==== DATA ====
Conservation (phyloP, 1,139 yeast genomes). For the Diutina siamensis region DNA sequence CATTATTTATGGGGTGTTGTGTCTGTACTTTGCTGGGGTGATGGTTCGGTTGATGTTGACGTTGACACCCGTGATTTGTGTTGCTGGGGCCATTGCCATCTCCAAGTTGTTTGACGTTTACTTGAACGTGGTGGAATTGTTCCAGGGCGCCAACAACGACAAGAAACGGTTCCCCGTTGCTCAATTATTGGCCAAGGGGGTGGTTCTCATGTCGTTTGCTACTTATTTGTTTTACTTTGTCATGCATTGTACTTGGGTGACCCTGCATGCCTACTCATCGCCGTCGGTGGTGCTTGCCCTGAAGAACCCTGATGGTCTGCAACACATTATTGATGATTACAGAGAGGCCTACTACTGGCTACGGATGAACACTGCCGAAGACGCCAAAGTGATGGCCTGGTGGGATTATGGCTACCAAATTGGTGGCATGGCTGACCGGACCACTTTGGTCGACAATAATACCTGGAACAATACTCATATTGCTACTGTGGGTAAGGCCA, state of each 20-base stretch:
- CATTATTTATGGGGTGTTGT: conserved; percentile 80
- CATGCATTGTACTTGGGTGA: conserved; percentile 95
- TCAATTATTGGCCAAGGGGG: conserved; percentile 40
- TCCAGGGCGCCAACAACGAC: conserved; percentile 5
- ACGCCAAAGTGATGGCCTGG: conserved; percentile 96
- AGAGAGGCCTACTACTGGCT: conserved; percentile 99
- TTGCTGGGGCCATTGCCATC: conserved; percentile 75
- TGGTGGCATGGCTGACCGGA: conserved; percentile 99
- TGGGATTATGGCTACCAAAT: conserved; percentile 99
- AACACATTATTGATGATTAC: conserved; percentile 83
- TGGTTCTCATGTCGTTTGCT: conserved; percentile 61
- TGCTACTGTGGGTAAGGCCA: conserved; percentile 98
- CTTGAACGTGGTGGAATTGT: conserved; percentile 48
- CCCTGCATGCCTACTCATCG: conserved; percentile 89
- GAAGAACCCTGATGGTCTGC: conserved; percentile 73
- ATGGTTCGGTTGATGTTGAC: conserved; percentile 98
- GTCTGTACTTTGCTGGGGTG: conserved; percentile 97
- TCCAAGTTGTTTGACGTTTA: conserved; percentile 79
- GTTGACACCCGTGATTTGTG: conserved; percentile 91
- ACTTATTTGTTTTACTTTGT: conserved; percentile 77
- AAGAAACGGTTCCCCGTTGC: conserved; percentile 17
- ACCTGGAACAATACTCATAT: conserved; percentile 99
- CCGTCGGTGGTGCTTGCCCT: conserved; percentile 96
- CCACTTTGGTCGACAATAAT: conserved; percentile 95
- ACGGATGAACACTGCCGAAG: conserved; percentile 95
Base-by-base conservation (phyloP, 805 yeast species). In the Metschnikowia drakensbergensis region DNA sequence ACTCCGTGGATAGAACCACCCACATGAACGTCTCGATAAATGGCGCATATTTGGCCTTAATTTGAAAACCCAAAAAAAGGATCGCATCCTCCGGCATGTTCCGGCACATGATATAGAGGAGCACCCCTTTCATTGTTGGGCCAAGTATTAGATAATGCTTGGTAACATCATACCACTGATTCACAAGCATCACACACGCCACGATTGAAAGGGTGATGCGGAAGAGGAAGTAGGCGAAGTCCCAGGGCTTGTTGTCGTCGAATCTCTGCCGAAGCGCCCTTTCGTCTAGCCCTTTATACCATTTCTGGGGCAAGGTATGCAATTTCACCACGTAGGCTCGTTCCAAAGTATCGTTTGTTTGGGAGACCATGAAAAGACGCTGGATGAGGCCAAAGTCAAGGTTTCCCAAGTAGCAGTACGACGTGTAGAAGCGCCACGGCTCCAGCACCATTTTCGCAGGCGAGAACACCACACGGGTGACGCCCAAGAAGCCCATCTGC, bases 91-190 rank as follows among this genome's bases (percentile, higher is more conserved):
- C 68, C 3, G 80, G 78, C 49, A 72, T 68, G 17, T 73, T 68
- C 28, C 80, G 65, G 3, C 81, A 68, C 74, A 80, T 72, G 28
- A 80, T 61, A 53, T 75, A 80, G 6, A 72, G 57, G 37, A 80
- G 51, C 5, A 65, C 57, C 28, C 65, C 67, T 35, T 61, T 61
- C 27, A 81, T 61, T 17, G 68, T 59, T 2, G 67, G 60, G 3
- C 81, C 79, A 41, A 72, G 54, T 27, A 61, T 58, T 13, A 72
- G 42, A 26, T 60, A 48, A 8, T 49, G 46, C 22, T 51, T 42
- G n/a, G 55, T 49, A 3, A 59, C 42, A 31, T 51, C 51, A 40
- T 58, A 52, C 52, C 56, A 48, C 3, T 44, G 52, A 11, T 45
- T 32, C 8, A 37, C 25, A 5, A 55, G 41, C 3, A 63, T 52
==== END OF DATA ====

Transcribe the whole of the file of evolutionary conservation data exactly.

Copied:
Conservation (phyloP, 1,139 yeast genomes). For the Diutina siamensis region DNA sequence CATTATTTATGGGGTGTTGTGTCTGTACTTTGCTGGGGTGATGGTTCGGTTGATGTTGACGTTGACACCCGTGATTTGTGTTGCTGGGGCCATTGCCATCTCCAAGTTGTTTGACGTTTACTTGAACGTGGTGGAATTGTTCCAGGGCGCCAACAACGACAAGAAACGGTTCCCCGTTGCTCAATTATTGGCCAAGGGGGTGGTTCTCATGTCGTTTGCTACTTATTTGTTTTACTTTGTCATGCATTGTACTTGGGTGACCCTGCATGCCTACTCATCGCCGTCGGTGGTGCTTGCCCTGAAGAACCCTGATGGTCTGCAACACATTATTGATGATTACAGAGAGGCCTACTACTGGCTACGGATGAACACTGCCGAAGACGCCAAAGTGATGGCCTGGTGGGATTATGGCTACCAAATTGGTGGCATGGCTGACCGGACCACTTTGGTCGACAATAATACCTGGAACAATACTCATATTGCTACTGTGGGTAAGGCCA, state of each 20-base stretch:
- CATTATTTATGGGGTGTTGT: conserved; percentile 80
- CATGCATTGTACTTGGGTGA: conserved; percentile 95
- TCAATTATTGGCCAAGGGGG: conserved; percentile 40
- TCCAGGGCGCCAACAACGAC: conserved; percentile 5
- ACGCCAAAGTGATGGCCTGG: conserved; percentile 96
- AGAGAGGCCTACTACTGGCT: conserved; percentile 99
- TTGCTGGGGCCATTGCCATC: conserved; percentile 75
- TGGTGGCATGGCTGACCGGA: conserved; percentile 99
- TGGGATTATGGCTACCAAAT: conserved; percentile 99
- AACACATTATTGATGATTAC: conserved; percentile 83
- TGGTTCTCATGTCGTTTGCT: conserved; percentile 61
- TGCTACTGTGGGTAAGGCCA: conserved; percentile 98
- CTTGAACGTGGTGGAATTGT: conserved; percentile 48
- CCCTGCATGCCTACTCATCG: conserved; percentile 89
- GAAGAACCCTGATGGTCTGC: conserved; percentile 73
- ATGGTTCGGTTGATGTTGAC: conserved; percentile 98
- GTCTGTACTTTGCTGGGGTG: conserved; percentile 97
- TCCAAGTTGTTTGACGTTTA: conserved; percentile 79
- GTTGACACCCGTGATTTGTG: conserved; percentile 91
- ACTTATTTGTTTTACTTTGT: conserved; percentile 77
- AAGAAACGGTTCCCCGTTGC: conserved; percentile 17
- ACCTGGAACAATACTCATAT: conserved; percentile 99
- CCGTCGGTGGTGCTTGCCCT: conserved; percentile 96
- CCACTTTGGTCGACAATAAT: conserved; percentile 95
- ACGGATGAACACTGCCGAAG: conserved; percentile 95
Base-by-base conservation (phyloP, 805 yeast species). In the Metschnikowia drakensbergensis region DNA sequence ACTCCGTGGATAGAACCACCCACATGAACGTCTCGATAAATGGCGCATATTTGGCCTTAATTTGAAAACCCAAAAAAAGGATCGCATCCTCCGGCATGTTCCGGCACATGATATAGAGGAGCACCCCTTTCATTGTTGGGCCAAGTATTAGATAATGCTTGGTAACATCATACCACTGATTCACAAGCATCACACACGCCACGATTGAAAGGGTGATGCGGAAGAGGAAGTAGGCGAAGTCCCAGGGCTTGTTGTCGTCGAATCTCTGCCGAAGCGCCCTTTCGTCTAGCCCTTTATACCATTTCTGGGGCAAGGTATGCAATTTCACCACGTAGGCTCGTTCCAAAGTATCGTTTGTTTGGGAGACCATGAAAAGACGCTGGATGAGGCCAAAGTCAAGGTTTCCCAAGTAGCAGTACGACGTGTAGAAGCGCCACGGCTCCAGCACCATTTTCGCAGGCGAGAACACCACACGGGTGACGCCCAAGAAGCCCATCTGC, bases 91-190 rank as follows among this genome's bases (percentile, higher is more conserved):
- C 68, C 3, G 80, G 78, C 49, A 72, T 68, G 17, T 73, T 68
- C 28, C 80, G 65, G 3, C 81, A 68, C 74, A 80, T 72, G 28
- A 80, T 61, A 53, T 75, A 80, G 6, A 72, G 57, G 37, A 80
- G 51, C 5, A 65, C 57, C 28, C 65, C 67, T 35, T 61, T 61
- C 27, A 81, T 61, T 17, G 68, T 59, T 2, G 67, G 60, G 3
- C 81, C 79, A 41, A 72, G 54, T 27, A 61, T 58, T 13, A 72
- G 42, A 26, T 60, A 48, A 8, T 49, G 46, C 22, T 51, T 42
- G n/a, G 55, T 49, A 3, A 59, C 42, A 31, T 51, C 51, A 40
- T 58, A 52, C 52, C 56, A 48, C 3, T 44, G 52, A 11, T 45
- T 32, C 8, A 37, C 25, A 5, A 55, G 41, C 3, A 63, T 52